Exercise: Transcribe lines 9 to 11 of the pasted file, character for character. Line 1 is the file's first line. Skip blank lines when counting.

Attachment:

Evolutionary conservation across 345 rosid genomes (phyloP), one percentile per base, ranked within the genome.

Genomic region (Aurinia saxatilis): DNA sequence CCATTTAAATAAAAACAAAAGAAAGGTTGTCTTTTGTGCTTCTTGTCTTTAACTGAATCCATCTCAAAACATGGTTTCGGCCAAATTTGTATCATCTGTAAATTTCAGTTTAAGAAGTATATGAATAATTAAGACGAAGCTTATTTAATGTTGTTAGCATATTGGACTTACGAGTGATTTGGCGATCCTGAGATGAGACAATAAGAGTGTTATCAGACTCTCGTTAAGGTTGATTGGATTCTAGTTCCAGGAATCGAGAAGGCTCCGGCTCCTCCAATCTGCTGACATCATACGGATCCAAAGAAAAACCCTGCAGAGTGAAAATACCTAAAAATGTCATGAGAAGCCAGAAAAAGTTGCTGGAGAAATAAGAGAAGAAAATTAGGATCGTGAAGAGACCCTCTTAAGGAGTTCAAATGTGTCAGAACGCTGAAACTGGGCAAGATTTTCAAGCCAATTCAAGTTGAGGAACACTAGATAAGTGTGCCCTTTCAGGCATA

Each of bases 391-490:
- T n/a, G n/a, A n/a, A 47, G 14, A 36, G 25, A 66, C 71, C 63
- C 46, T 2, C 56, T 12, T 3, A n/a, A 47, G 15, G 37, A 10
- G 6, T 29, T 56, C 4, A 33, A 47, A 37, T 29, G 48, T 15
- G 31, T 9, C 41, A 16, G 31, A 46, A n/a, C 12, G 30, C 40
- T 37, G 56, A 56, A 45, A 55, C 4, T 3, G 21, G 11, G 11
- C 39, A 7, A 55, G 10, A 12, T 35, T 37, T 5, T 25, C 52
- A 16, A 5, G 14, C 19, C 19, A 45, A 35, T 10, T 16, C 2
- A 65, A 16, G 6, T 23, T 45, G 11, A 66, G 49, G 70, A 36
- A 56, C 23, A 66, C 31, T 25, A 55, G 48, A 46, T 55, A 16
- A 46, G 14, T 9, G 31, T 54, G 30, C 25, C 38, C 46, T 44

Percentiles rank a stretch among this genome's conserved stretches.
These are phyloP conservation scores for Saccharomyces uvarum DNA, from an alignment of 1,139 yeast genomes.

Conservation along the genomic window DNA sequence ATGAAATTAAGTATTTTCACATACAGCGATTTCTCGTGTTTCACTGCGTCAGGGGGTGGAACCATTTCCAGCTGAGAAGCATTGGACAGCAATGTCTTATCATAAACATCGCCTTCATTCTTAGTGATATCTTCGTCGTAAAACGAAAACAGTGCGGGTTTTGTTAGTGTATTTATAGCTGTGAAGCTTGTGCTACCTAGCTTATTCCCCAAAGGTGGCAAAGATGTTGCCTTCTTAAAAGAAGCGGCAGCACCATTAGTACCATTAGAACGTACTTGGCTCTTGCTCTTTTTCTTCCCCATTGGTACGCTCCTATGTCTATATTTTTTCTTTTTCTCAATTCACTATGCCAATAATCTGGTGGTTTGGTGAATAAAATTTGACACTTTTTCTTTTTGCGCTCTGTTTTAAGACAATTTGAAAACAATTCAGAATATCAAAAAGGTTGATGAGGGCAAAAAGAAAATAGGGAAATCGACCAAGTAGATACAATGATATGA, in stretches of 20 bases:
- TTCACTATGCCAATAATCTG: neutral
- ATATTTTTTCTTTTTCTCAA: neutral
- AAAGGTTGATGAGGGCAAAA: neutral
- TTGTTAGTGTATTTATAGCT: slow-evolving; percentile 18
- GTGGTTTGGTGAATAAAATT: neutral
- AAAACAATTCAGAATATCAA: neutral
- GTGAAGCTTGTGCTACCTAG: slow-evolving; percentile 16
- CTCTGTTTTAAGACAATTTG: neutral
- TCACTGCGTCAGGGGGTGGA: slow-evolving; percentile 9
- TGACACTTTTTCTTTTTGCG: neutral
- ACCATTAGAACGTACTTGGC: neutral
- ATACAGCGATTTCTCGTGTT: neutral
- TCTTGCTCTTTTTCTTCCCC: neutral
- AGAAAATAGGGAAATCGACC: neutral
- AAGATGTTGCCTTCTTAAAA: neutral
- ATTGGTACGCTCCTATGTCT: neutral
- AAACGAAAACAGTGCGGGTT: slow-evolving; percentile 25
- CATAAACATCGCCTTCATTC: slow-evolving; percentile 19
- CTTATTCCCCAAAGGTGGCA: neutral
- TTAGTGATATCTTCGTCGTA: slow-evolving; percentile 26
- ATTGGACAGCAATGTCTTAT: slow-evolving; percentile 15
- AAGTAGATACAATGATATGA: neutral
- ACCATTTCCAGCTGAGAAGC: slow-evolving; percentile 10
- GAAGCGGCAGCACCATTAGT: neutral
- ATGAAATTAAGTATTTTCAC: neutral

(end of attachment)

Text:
- C 39, A 7, A 55, G 10, A 12, T 35, T 37, T 5, T 25, C 52
- A 16, A 5, G 14, C 19, C 19, A 45, A 35, T 10, T 16, C 2
- A 65, A 16, G 6, T 23, T 45, G 11, A 66, G 49, G 70, A 36